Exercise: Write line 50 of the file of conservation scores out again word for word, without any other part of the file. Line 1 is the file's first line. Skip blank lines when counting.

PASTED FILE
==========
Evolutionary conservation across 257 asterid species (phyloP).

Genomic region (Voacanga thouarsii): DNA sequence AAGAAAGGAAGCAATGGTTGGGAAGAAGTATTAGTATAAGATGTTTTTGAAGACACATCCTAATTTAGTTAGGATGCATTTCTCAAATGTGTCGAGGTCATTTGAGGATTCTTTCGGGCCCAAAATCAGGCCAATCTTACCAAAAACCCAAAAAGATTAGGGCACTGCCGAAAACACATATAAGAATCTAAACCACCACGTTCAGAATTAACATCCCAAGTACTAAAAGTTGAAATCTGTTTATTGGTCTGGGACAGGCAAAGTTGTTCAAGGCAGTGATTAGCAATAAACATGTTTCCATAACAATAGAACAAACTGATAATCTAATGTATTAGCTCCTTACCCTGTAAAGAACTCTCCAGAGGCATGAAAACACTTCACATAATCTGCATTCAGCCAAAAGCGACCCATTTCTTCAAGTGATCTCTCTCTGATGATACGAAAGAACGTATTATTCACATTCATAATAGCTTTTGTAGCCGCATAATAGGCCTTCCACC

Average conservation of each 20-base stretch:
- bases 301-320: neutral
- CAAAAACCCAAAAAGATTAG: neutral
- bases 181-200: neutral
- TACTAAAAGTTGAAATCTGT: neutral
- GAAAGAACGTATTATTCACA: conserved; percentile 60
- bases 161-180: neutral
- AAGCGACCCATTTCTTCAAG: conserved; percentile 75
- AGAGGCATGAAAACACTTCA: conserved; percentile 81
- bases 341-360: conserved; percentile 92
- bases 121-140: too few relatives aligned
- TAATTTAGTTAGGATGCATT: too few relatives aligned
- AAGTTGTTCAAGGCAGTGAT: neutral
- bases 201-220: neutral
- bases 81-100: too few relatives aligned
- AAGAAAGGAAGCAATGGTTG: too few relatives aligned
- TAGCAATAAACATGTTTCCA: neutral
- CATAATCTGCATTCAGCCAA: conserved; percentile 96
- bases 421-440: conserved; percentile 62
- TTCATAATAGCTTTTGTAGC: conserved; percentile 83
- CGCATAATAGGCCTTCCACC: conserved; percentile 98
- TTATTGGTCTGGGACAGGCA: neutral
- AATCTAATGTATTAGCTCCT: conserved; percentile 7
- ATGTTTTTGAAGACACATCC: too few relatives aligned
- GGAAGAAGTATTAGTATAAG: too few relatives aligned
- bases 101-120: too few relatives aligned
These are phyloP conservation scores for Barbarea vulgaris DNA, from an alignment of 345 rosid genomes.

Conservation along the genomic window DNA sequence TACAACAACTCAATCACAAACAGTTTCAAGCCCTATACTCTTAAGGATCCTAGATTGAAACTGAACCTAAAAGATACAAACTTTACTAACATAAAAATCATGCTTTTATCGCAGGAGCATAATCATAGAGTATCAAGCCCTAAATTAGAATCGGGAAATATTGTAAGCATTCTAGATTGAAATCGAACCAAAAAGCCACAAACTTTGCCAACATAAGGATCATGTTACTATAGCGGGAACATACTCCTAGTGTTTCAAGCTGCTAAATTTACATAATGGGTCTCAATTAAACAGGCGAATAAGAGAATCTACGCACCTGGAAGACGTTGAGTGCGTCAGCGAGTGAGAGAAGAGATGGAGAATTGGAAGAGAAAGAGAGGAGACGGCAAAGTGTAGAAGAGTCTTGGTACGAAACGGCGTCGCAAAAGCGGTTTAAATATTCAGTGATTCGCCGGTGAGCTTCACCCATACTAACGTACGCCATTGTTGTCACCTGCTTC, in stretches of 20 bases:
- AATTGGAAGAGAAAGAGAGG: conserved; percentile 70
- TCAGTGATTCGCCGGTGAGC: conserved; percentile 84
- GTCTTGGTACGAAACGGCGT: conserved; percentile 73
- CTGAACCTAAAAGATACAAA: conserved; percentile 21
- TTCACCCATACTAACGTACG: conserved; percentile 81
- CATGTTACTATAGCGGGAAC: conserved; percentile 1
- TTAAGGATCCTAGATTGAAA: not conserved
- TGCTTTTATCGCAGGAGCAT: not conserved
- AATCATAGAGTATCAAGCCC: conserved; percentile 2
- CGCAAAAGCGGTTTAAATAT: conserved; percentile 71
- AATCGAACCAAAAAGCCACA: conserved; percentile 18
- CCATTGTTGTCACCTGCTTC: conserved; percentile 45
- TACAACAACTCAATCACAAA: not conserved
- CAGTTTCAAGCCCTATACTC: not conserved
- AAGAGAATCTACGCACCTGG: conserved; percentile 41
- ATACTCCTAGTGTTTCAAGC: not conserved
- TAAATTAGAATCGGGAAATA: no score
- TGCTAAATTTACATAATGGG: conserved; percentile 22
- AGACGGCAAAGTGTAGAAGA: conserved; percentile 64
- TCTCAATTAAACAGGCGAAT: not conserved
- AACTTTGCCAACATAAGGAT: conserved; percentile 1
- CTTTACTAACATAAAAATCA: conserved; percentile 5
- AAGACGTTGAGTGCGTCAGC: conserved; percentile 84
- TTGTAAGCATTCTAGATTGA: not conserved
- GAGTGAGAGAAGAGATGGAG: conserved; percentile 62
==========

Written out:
- TCTCAATTAAACAGGCGAAT: not conserved